In the early 1860s, an estimated one-fifth of the workers in Britain’s textile industry were younger than 15. Industrialization also meant replacement of craftspeople by machines. Additionally, urban, industrialized areas were unable to keep pace with the flow of arriving workers from the countryside, resulting in inadequate, overcrowded housing and polluted, unsanitary living conditions in which disease was rampant.

  • Given two distinctive features of production through industrial revolution?
  1. Industrial revolution started a new era of large scale production with investment of huge capital, through a well knit organization and expert management.
  2. Industrial revolution brought about drastic changes in the means of production and the general mood of  life.

 

  • What do you understand by condition of England novel?

Compiled by Naina Yeasmin

Ans: The term the “Condition of England novels” refers to a body of narrative fiction, also known as industrial novels, social novels or social problem novels, published in Victorian England during and after the period of Hungry Forties. The term directly relates to the famous “Condition of England Question” raised by Thomas Carlyle in “Chartism”(1839). Although some of these narrative were published earlier.

“Condition of England novels” sought to engage directly with the contemporary social and political issues with a focus on the representation of class, gender, and labour relations, as well as on social unrest and growing antagonism between the rich and poor in England.Even a cursory glance at the history of the early Victorian novels reveals that many writers shared a particular concern : The social consequences of the Industrial Revolution in England at the beginning of the nineteenth century.

Early Victorian condition of England novels tried to be a repository of social conscience, ab ability to emphathise with unbearable social inquiries and injustices. A number of writers were strongly motivated to arouse sympathy for the conditions of the emerging working class. Social conscience was a dominant ideology in early Victorian England until it was replaced by benevolence and humanitarianism , which were manifested in the reforms of the late nineteenth Century.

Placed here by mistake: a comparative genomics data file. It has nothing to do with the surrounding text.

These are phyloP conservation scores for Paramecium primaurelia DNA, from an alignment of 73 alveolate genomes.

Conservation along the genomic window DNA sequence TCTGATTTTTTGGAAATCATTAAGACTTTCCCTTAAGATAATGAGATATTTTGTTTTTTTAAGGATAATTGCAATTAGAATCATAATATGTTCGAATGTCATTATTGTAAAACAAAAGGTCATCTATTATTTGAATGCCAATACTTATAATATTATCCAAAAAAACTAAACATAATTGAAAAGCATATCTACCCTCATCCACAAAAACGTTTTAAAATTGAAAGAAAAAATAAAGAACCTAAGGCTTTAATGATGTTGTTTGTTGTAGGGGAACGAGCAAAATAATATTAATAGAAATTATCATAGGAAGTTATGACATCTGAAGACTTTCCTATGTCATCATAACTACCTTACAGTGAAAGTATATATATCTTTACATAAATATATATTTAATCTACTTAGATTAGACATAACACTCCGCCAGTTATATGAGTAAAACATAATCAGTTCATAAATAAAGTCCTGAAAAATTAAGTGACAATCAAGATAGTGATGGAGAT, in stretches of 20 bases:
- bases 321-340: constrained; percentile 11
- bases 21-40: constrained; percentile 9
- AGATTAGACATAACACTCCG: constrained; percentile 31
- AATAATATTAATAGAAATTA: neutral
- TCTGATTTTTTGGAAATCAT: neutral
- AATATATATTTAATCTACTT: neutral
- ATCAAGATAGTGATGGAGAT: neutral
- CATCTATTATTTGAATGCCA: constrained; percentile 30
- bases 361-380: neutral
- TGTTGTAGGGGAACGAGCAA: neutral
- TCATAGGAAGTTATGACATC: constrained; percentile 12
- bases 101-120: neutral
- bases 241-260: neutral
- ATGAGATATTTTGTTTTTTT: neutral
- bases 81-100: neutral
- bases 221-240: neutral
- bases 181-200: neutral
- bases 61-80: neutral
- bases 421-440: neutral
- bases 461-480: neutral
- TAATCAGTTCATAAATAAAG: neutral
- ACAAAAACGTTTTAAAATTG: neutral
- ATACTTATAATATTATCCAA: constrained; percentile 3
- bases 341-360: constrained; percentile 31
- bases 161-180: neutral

“Condition of England novels” helped raise the collective awareness of the reading public and in a way, illuminated the directions for both nineteenth century and twentieenth century welfare reforms. It is generally agreed that canonical condition of England novels include Elizabeth Gaskell’s first novel “Mary Barton” (1848), is usually a cited as a classic in this genre. The theme of Mary Barton concerns the life of Bartons, a working class family and the crisis that results from the involvement of the father, Jhon Barton in a murder that is motivate class difference. There were other industrial novels published before Gaskell’s Mary Barton one of which was Frances Trollope’s “The Life and Adventures of Michael Armstrong, The Factory Boy” (1840).The novel is interesting as an example of the early Victorian response to the experience of industrialism.One of most celebrated instance of this particular kind of writing is the opening passage of Charles Dickens’s “Hard Times”, a passage that inaugurates the theme of utilitarianism and caricatures the emphasis on a mechanical way of life.

Another of Dickens’s novel “Dombey and Son” (1848) dealt with the theme of mercenary pursuit, even though it was not strictly based upon the context of industrialism. Two novels by Charles Kingsley “Yeast”(1848) and “Alton Like”(1850) -too dealt with the “Condition of England” question.